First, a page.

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Jun 30, 2011

IDC approves record R8.4bn funding for SA investments

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CEO Geoffrey Qhena discusses the IDC's investment of R102-billion over the next five years in the sectors prioritised in government’s New Growth Path. Editing: Shane Williams. Camera Work: Darlene Creamer.
 
 
 
Construction|Engineering|Africa|Components|Environment|Industrial|Mining|PROJECT|Projects|Renewable Energy|Renewable-Energy|Africa|Automotive|Energy|Logistics|Manufacturing|Products|Services|Infrastructure|Power|Operations
Construction|Engineering|Africa|Components|Environment|Industrial|Mining|PROJECT|Projects|Renewable Energy|Renewable-Energy|Africa|Automotive|Energy|Logistics|Manufacturing|Products|Services|Infrastructure|Power|Operations
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The Industrial Development Corporation (IDC) would be investing R102-billion over the next five years in sectors prioritised in government’s New Growth Path (NGP), the development finance institution (DFI) said on Thursday.

The IDC approved R8.4-billion in funding for South Africa-based developments in the financial year ended March 31, with some 97% of these investments in NGP priority sectors.

This was the highest in the IDC’s history and Economic Development Minister Ebrahim Patel commented that it was an indication of the recovery of economic growth and a “big spur to investment”.

The State-owned DFI recorded a profit of R2.7-billion during the financial year and both CEO Geoffrey Qhena and CFO Gert Gouws emphasised that the IDC’s strong financial position would enable it to meet the R102-billion commitment in future.

About R11.1-billion would be invested in logistics, infrastructure and cross-sector projects, R14.8-billion in the tourism and creative industries and high-level services, and R7.7-billion in the agricultural industry.

But, the bulk of investment would be in the mining, manufacturing and green industries of R22.1-billion, R20.8-billion and R22.4-billion respectively.

Part of its newly established green industry unit’s focus would be renewable energy, over which, much anxiety and concern exists around the long-awaited renewable energy feed-in tariff (Refit).

Despite this uncertainty, the IDC remained confident that in line with South Africa Integrated Resource Plan, there would be a renewable energy market to invest in, in the future.

“A large portion of the IDC’s investment is in renewable energy and the Refit is a concern with regard to timing and the finalisation of the tariffs and the power purchase agreements. We continue to closely follow developments and we are expecting to invest – it is just a matter of how and when,” industrial sectors divisional executive Shakeel Meer told Engineering News Online.

Patel said that the IDC must lead the “green industrialisation drive” and help South Africa identify new products and technologies in this expanding part of economic activities.

In rolling out the five-year investment plan, Patel said the department would continue to work with the IDC to significantly expand the level of investment, reduce the cost to industrial borrowers and shift more investment to projects with a large labour-absorbing capacity.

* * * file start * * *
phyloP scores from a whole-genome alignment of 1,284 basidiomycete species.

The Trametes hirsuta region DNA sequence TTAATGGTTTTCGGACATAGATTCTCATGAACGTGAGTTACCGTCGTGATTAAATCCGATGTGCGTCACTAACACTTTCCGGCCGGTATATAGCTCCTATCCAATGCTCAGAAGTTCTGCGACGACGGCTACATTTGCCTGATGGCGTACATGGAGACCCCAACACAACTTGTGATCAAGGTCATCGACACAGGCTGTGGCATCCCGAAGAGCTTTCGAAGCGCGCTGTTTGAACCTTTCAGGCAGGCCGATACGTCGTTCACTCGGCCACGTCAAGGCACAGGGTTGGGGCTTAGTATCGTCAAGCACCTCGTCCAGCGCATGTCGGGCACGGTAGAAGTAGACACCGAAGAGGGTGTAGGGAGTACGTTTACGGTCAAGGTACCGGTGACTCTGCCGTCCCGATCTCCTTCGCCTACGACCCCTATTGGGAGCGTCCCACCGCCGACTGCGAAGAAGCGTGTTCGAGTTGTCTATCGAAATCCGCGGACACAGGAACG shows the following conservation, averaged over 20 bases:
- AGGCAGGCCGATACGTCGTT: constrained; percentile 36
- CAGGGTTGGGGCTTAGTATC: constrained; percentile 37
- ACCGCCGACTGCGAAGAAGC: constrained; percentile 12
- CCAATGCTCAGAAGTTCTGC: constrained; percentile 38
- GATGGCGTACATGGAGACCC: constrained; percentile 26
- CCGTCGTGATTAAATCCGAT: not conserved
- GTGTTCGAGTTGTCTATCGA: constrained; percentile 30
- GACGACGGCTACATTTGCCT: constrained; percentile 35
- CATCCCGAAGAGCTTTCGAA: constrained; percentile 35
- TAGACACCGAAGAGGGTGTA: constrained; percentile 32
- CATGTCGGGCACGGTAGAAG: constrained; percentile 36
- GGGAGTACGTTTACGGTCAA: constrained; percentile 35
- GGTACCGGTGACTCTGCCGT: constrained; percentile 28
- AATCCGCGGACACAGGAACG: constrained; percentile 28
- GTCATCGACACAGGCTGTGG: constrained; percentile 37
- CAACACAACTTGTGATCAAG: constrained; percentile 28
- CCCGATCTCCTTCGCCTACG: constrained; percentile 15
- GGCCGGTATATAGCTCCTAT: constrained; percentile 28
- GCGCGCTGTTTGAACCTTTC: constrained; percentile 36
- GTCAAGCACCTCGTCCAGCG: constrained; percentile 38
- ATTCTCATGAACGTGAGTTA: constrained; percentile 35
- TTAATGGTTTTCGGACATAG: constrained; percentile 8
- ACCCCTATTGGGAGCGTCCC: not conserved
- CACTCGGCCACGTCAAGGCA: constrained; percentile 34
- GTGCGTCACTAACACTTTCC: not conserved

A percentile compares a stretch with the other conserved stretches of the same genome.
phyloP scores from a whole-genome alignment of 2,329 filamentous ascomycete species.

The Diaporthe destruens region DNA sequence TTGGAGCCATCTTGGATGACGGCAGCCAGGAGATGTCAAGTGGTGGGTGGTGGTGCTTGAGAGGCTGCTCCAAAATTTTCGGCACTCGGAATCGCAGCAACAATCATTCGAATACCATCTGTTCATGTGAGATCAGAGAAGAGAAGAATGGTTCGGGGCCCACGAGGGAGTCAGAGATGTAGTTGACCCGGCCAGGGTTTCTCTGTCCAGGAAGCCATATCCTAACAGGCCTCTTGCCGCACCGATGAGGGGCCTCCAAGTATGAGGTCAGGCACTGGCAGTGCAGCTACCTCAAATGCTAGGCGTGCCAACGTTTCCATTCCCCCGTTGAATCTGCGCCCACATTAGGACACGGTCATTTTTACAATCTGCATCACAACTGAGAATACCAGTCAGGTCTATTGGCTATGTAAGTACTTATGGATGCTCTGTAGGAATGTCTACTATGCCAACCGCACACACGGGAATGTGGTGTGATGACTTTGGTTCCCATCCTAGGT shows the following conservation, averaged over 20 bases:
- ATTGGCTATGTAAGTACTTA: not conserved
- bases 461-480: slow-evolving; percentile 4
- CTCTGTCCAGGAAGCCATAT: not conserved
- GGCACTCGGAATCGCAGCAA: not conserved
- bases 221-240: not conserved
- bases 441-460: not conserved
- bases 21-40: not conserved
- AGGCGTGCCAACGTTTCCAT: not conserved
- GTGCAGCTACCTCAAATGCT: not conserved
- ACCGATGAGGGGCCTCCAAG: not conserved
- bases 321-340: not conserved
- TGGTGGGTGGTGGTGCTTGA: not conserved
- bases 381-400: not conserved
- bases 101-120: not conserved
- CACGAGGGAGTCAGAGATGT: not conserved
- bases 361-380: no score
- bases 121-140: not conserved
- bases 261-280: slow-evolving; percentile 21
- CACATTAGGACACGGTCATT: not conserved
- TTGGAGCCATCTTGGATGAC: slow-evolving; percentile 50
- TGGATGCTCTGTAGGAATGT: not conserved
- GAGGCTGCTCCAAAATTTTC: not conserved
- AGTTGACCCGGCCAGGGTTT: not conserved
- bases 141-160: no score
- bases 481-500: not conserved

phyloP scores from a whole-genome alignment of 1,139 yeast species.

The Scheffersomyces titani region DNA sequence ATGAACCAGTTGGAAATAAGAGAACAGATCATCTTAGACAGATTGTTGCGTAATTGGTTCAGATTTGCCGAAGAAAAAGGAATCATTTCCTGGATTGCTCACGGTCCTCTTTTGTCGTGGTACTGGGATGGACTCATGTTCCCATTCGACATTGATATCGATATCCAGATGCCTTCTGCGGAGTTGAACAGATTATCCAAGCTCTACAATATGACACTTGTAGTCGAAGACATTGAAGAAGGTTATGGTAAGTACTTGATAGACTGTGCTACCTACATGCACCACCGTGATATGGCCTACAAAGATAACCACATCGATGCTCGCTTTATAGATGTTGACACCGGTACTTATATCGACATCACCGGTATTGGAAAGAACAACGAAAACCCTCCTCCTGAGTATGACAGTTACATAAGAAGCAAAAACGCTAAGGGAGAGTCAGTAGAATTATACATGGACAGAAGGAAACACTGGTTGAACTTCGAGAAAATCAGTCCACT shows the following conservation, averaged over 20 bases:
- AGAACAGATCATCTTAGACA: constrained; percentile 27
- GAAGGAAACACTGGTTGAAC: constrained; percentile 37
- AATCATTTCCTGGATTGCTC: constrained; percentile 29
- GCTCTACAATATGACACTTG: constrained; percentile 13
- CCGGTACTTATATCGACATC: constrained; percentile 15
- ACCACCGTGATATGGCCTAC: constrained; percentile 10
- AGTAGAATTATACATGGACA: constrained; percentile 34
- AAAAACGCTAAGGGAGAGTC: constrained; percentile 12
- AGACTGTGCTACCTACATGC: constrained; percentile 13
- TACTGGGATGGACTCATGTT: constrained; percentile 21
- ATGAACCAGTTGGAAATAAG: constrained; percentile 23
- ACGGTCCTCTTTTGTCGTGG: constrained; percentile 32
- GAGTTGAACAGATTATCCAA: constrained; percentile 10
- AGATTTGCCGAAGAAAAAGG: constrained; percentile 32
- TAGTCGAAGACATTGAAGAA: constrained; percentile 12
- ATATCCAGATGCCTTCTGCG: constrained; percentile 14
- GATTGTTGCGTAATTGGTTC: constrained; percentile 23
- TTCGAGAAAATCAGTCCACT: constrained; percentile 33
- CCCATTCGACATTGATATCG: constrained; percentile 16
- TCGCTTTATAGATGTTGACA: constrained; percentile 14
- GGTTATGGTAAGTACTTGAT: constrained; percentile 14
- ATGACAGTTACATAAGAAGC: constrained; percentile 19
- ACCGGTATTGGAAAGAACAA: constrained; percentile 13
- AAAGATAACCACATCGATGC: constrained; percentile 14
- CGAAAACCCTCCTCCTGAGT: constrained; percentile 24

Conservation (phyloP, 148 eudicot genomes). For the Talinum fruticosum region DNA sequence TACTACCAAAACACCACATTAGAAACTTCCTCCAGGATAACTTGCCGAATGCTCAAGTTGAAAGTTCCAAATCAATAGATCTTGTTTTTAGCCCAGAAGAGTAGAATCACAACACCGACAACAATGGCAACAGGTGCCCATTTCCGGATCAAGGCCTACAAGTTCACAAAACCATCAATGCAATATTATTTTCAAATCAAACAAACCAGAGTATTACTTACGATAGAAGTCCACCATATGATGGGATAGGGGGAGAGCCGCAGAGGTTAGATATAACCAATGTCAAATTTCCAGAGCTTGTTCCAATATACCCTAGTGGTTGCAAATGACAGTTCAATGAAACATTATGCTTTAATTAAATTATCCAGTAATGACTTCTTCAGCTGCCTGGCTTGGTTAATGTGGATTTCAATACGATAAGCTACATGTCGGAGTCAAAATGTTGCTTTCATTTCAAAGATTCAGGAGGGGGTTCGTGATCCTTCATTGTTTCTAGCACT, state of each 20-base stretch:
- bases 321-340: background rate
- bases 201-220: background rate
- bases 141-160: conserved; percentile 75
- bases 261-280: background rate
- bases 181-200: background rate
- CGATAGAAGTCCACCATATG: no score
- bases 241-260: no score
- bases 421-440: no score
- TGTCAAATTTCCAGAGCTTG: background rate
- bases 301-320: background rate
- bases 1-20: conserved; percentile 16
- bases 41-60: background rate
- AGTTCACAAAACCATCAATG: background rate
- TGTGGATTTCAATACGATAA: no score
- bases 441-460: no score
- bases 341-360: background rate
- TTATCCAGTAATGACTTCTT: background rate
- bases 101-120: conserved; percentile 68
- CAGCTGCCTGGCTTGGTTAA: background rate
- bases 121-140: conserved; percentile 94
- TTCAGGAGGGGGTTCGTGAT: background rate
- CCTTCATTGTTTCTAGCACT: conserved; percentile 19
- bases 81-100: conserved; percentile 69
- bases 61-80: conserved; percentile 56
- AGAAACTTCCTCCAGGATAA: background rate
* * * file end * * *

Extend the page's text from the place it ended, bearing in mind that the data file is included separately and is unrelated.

STRONG BALANCE SHEET

Improved profitability from operations, performance of equity accounted investments, containment of operating expenses and lower impairments contributed to the company’s strong position, which saw a 22% higher profit than 2010.

It posted revenue of R8.9-billion, with other comprehensive income of R10.7-billion, owing to the strong performance in the JSE.

Job creation remained a strong focus of the DFI, with approvals during the year expected to create 19 650 full-time jobs and save an additional 11 650 jobs. A further 8 100 jobs are expected to be created through direct linkages to activities in the informal sector.

More than 17 000 jobs were also saved through the R1.5-billion approved to companies through the Unemployment Insurance Fund bond, which was launched in May.

As South Africa’s economy recovered steadily from the recent recession, the hard-hit manufacturing industry also experienced massive job losses, and received the largest portion of funding of 27%. This, said Qhena, was indicative of the IDC’s focus on both preserving and growing high-impact manufacturing capacity and succeeding at improving its impact on job creation.

Patel said this indicated the IDC’s commitment to deepening industrial capacity development, given that the industry is critical to prosperity, and its key role in using raw materials, supporting high-level services, expanding foreign-exchange earnings and creating decent jobs.

About R1.7-billion was approved for the automotive and components industries and R646-million in the clothing and textiles industry, to support distressed companies and assist with competitiveness improvements.

Funding in the mining industry was lower than in previous years, infrastructure investments related mostly to funding for the construction industry, telecommunications infrastructure and hospital infrastructure.

Meanwhile, the IDC saw a shift in its funding model with regard to regional distribution, where 49% of approvals were for the country’s provinces excluding Gauteng, KwaZulu-Natal and the Western Cape.

The IDC said it seeks to be more active in early stage project development, and would continue to influence policy to create a more enabling environment for industrial development.

However, its partnerships with stakeholders, including cofunders, government, civil society, businesses and social partners remained key in the unbundling of its future success, Qhena said.

 


 

Edited by: Mariaan Webb
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